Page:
Harald Wawrzyniak
© Sebastian Reiser
In conversation with

Harald Wawrzyniak

Graz, Austria

Hi Harald, please introduce yourself.

My name is Harald Wawrzyniak. I live in Graz and work as an electrician. My passion for analogue photography began when I attended a private academy for photography. There were numerous workshops in the darkroom there. However, I learned most of it autodidactically. Away from photography, I am the editor of the magazine for analogue photography – rûm, which I founded together with my partner Maria Lichtenegger.

What does analog photography mean to you? What excites / fascinates you about it?

For me it means “switching off”. It’s just me and the camera, no distractions from the image being shot. The limited number of photos on a film makes the work more deliberate. The uncertainty as to whether the film is a success always excites me anew. I’m fascinated by the colours and the depth of the image, which I don’t think any digital camera can achieve yet.

In your opinion, what are the advantages and disadvantages of analogue photography?

Advantages are the variety of colours, depth of image, etc. and the conscious selection of motifs when taking photographs. Disadvantages are the duration of the entire process – it takes some time from the shot image to the result, so that unfortunately it no longer has a place in the commissioning world alongside digital photography. A big disadvantage is also the rapidly increasing price of cameras, film and film processing.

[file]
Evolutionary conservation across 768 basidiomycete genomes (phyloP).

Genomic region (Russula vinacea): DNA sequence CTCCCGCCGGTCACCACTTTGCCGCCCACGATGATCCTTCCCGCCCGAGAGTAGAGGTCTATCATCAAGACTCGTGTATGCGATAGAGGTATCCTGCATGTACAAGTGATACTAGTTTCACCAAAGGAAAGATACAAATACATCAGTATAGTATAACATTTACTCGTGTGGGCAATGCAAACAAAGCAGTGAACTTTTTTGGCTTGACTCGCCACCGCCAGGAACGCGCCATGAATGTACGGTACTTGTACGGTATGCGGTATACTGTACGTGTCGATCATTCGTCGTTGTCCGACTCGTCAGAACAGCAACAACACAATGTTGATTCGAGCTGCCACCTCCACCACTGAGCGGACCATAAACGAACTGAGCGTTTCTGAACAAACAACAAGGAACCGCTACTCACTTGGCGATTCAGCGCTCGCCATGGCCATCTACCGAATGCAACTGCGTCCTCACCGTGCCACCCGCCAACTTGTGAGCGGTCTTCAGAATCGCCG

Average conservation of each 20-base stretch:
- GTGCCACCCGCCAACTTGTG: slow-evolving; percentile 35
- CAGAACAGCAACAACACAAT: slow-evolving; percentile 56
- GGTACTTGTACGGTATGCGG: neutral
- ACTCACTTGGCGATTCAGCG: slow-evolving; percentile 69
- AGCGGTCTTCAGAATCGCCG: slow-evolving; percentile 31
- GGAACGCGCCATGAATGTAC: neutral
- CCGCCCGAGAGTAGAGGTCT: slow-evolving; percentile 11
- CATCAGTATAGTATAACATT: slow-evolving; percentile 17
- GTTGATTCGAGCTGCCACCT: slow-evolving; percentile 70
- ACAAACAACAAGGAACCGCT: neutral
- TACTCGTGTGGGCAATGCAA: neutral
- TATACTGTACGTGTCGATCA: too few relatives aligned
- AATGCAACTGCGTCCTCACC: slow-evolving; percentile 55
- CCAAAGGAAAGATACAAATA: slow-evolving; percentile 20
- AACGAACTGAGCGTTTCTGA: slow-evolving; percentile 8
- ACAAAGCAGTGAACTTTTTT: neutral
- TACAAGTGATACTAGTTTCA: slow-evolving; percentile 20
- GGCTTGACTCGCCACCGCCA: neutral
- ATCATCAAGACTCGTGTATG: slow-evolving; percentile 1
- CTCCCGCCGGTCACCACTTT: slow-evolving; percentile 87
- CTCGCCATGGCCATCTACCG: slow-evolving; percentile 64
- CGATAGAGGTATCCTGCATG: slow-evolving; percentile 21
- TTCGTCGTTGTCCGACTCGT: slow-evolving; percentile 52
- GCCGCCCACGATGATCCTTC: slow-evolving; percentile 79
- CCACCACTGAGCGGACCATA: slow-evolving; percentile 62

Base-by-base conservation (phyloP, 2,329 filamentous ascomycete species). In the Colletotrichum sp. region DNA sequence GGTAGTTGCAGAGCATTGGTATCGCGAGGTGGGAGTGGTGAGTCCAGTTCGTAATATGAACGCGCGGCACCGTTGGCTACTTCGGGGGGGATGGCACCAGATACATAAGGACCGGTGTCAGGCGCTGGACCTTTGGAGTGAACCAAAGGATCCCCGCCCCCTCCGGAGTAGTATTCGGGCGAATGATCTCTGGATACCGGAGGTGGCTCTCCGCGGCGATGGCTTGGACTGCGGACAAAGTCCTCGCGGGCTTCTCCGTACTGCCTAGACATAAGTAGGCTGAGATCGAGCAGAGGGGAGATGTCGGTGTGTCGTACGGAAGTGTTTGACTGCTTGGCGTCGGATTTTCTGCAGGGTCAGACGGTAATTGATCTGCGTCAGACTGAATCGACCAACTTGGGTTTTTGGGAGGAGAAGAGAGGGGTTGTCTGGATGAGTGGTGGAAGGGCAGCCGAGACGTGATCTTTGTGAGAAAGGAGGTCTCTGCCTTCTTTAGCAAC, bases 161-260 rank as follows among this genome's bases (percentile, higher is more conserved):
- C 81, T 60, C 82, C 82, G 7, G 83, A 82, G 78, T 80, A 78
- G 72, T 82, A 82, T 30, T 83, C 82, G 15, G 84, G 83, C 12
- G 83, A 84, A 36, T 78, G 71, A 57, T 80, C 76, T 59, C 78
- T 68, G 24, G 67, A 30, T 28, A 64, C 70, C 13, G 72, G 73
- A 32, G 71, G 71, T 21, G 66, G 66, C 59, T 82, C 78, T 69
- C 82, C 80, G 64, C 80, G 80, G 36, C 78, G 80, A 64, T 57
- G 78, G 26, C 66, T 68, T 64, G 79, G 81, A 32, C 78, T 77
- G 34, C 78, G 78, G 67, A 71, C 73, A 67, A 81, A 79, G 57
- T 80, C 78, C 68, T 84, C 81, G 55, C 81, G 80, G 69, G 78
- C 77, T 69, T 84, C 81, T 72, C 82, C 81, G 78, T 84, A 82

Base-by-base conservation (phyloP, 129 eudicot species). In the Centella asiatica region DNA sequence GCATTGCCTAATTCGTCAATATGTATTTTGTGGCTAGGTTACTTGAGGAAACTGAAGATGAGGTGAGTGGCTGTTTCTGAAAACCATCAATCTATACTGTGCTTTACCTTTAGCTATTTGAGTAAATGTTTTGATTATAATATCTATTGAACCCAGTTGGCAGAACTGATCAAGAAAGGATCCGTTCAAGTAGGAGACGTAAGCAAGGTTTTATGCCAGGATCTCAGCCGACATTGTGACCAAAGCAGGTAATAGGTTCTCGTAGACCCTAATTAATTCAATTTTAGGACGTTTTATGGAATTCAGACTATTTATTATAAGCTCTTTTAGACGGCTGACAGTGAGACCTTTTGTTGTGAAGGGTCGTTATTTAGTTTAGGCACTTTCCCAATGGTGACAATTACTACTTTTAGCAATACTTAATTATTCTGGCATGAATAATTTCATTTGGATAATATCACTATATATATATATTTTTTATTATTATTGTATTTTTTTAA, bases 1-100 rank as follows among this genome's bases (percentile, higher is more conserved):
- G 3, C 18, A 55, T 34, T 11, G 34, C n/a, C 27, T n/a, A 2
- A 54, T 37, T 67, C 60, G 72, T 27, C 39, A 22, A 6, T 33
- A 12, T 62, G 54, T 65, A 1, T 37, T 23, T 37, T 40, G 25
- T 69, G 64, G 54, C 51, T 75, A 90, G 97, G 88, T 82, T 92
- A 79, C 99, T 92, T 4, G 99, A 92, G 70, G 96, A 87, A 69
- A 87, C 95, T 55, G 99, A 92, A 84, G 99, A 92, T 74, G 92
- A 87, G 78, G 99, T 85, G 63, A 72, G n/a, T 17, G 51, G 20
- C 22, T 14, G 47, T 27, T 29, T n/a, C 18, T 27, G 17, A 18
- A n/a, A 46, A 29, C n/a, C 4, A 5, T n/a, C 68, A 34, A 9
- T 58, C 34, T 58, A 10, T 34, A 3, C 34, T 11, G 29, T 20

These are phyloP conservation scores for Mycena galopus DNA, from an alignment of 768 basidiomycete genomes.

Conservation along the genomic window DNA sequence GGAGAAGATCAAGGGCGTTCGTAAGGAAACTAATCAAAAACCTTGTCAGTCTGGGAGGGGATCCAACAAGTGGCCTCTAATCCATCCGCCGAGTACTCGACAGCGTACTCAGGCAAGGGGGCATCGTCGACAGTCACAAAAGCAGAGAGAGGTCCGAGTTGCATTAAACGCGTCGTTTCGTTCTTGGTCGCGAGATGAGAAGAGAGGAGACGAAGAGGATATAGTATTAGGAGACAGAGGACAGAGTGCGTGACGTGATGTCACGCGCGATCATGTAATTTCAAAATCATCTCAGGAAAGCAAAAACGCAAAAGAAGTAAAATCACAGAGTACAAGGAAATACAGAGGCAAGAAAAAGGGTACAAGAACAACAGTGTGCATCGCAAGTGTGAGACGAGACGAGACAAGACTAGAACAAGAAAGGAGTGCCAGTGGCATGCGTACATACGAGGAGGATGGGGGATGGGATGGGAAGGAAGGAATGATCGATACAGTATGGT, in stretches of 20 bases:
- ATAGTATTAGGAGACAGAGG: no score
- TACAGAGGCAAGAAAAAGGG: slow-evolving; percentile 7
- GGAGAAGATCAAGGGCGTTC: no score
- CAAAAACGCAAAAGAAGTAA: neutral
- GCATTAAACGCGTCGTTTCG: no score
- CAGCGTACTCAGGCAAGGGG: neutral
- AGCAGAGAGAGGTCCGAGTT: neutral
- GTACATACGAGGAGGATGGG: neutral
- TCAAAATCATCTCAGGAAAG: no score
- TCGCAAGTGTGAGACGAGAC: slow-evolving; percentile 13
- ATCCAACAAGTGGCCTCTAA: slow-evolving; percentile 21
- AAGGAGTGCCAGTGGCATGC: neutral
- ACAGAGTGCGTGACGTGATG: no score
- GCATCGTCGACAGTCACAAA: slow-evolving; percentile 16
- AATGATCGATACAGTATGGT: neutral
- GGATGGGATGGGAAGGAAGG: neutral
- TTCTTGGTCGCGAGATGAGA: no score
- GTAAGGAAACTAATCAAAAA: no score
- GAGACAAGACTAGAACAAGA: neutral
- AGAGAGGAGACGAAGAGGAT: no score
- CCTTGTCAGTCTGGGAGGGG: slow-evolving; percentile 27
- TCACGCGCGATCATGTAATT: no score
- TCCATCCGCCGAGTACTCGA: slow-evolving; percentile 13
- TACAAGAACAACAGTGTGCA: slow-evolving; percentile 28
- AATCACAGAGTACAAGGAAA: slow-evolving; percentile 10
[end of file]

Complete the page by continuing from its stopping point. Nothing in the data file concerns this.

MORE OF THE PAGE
Do you concentrate on a certain topic in your work? ​

Schwerpunkt kann man fast nicht sagen. Meine Arbeiten spielen mit Minimalismus, Banalem und Alltäglichem. Portraits entstehen viel zu selten, damit möchte ich mich in Zukunft noch intensiver beschäftigen.

Are there (analogue) photographers who have influenced your aesthetic and approach?

The friends around me who also take photographs have influenced me a lot.

Do you have certain cameras and films that you prefer to work with?

My camera, which I have been using since 2012, is the Mamiya 645AF, my “main camera” when it comes to analogue photography. I also have a small Yashica T5, but it is used less and less. I mainly use Kodak Portra when it comes to 120mm film. Fujifilm for 35mm film.

Speaking of films: What does your workflow look like? ​

My workflow looks like this: After the film is shot, it ends up in the fridge. It can happen that the film stays there for a while. I take the films to my trusted developing studio here in Graz. I then cut the developed film myself and scan it in peace with musical accompaniment. This is my second favourite step after taking the photos. Digital post-processing is kept to a minimum. Most of the time I only correct the image detail and retouch dust residues.

What advice would you have for other photographers who are reading this interview?

If you’ve never shot analogue before, definitely try it out. It helped me a lot to find my own style. In my opinion, it is far too easy to get lost in the confusing range of digital cameras and accessories and forget the most important thing – learning to see. Another thing that is highly recommended: meet other photographers, travel together, exchange ideas.

If you publish your work on Instagram: curse or blessing?

Honestly? Curse! Instagram killed the great platform Flickr. There, you reached even more magazines, platforms etc. via groups. It was also easier to exchange with other photographers than it is now with Instagram. In my opinion, Instagram is simply too fast-moving. If a picture is viewed there for more than two seconds, you’ve already done it. It’s true that uploading and using it with a smartphone is super practical, but that’s about it.

Which 3 photo books can you recommend / should you definitely own?

„Territory“ (Markus Guschelbauer), „für eine provisorische Anthologie von hohen wünschen“ (Doris Maligner, Maurizio Alampi, Mirza Kahriman) and „Now is not the right time„ (Peter Pflüger).

Thank you so much for your time!



Mamiya 645AF


Kodak Portra

Farbe & s/w


Selected works

© Harald Wawrzyniak
© Harald Wawrzyniak
© Harald Wawrzyniak
© Harald Wawrzyniak
© Harald Wawrzyniak